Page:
About one month a year, the LHC collides nuclei of lead, which means that when the collision between two proton or neutron constituents occurs, the collision is engulfed in a sphere of the 416 protons and neutrons that make up these two lead nuclei. When the scattered particles leave the collision point, they have to push their way through the surroundings, just like a bullet leaving the apple. The net effect is that the scattered particles lose some of their energy, and a lot of nuclear debris also accompanies them.

So CMS scientists went looking, not so much for the particles leaving the collision, but for the "nuclear apple debris." The analysis hinged on events in which two jets were made in collisions between two lead nuclei.

In the absence of having to plow through nuclear matter, the two jets should have equal energy transverse to the direction of the beam. If, however, the collision occurred near the edge of the nuclear material, one jet will emerge essentially unscathed, while the other would have to plow through a lot of the "nuclear apple." You'd then expect this jet to have lost energy, but also to see a lot of extra particles as the jet passed through the nuclear material. And this is exactly what was seen. This analysis can teach us a lot about the behavior of hot nuclear matter. And it underscores how the exotic often mimics the familiar.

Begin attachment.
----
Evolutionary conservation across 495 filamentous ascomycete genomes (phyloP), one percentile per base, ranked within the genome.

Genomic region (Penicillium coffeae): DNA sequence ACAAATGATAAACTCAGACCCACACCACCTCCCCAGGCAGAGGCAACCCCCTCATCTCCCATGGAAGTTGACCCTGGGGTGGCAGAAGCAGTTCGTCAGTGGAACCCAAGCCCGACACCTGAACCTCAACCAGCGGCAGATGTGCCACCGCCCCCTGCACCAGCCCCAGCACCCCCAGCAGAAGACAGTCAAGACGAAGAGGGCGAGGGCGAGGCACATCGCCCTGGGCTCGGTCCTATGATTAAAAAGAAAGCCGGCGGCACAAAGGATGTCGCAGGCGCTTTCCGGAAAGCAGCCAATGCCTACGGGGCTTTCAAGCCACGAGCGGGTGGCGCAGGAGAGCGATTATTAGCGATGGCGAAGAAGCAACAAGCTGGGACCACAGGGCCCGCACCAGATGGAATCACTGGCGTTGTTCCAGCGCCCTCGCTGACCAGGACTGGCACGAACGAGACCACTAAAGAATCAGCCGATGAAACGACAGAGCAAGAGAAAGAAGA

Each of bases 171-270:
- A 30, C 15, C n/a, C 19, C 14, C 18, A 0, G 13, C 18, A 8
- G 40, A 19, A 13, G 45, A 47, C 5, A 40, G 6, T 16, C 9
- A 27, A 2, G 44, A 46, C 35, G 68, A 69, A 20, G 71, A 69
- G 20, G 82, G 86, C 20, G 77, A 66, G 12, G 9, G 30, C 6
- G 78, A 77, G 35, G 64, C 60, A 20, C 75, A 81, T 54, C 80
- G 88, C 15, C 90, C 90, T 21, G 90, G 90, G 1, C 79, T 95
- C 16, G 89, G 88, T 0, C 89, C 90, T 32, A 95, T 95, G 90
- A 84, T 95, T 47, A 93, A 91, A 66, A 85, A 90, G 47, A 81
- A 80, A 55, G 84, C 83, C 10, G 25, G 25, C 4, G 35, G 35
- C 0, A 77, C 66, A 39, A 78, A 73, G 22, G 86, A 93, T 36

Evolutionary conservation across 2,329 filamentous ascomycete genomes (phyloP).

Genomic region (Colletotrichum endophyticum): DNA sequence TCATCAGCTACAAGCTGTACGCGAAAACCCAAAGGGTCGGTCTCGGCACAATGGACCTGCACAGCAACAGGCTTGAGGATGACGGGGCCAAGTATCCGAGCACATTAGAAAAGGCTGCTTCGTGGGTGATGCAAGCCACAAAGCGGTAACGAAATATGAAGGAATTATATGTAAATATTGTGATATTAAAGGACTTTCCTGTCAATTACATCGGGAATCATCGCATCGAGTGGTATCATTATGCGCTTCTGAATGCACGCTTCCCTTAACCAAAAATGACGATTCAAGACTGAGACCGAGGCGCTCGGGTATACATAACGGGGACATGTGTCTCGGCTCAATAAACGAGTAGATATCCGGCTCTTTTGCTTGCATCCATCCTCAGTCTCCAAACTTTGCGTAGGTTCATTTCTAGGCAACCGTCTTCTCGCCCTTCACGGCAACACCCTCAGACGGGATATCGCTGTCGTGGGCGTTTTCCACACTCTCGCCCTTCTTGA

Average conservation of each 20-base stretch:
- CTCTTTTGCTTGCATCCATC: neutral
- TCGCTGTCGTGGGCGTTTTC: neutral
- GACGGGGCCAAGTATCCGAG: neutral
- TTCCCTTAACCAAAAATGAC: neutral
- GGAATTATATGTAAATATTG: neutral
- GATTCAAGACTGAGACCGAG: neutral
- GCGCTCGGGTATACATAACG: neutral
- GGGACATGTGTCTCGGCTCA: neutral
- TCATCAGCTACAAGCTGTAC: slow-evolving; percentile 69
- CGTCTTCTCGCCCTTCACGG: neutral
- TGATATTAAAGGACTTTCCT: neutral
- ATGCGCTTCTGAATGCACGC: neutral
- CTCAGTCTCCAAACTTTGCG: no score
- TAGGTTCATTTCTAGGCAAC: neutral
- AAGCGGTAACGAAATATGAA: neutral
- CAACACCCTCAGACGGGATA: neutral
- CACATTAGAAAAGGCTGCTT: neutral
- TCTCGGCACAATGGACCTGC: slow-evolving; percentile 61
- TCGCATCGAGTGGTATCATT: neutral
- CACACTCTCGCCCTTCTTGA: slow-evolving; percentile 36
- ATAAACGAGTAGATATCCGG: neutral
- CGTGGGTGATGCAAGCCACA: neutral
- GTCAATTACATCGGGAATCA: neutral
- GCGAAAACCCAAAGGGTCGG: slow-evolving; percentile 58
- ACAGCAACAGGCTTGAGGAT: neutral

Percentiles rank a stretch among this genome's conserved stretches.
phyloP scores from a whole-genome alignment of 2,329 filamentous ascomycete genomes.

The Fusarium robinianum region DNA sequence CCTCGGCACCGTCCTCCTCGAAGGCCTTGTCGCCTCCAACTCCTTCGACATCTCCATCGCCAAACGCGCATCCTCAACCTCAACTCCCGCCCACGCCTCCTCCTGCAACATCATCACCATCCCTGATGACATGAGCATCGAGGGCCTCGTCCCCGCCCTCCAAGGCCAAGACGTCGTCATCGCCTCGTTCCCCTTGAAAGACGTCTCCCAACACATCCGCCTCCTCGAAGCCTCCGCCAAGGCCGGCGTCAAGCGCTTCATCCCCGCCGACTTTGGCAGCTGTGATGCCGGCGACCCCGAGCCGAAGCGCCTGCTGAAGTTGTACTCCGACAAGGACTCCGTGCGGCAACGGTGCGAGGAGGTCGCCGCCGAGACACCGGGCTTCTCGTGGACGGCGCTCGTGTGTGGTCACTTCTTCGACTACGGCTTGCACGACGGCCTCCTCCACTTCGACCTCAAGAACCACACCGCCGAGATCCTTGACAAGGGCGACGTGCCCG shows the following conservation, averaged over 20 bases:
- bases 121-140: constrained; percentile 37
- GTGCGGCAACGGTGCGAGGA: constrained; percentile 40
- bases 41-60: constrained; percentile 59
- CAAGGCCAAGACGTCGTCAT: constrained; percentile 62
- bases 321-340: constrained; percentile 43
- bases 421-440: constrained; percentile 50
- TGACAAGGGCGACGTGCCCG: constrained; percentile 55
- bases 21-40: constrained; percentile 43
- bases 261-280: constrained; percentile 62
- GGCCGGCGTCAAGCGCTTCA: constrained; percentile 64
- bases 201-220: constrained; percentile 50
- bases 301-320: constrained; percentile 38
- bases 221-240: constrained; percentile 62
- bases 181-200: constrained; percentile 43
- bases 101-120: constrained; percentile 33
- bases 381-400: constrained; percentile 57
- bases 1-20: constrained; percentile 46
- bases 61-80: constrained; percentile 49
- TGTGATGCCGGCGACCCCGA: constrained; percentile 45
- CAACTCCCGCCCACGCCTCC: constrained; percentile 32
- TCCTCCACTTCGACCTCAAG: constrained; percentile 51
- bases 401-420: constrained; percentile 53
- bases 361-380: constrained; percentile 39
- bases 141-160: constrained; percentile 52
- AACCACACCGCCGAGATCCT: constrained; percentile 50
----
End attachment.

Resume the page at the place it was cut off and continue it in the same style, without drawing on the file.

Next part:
Don Lincoln

These MIT U.S. CMS scientists made important contributions to this analysis. From left: Chris McGinn, Austin Baty, Doga Gulhan, Yen-Jie Lee.
In the News

Glueballs are the missing frontier of the Standard Model

From ars technica, Oct. 21, 2015

The discovery of the Higgs boson was rightfully heralded as a triumph of particle physics, one that brought completion to the Standard Model, the collection of theories that describes particles and their interactions. Lost in the excitement, however, was the fact that we're still missing a piece from the Standard Model — another type of particle that doesn't resemble any other we've yet seen.

Read more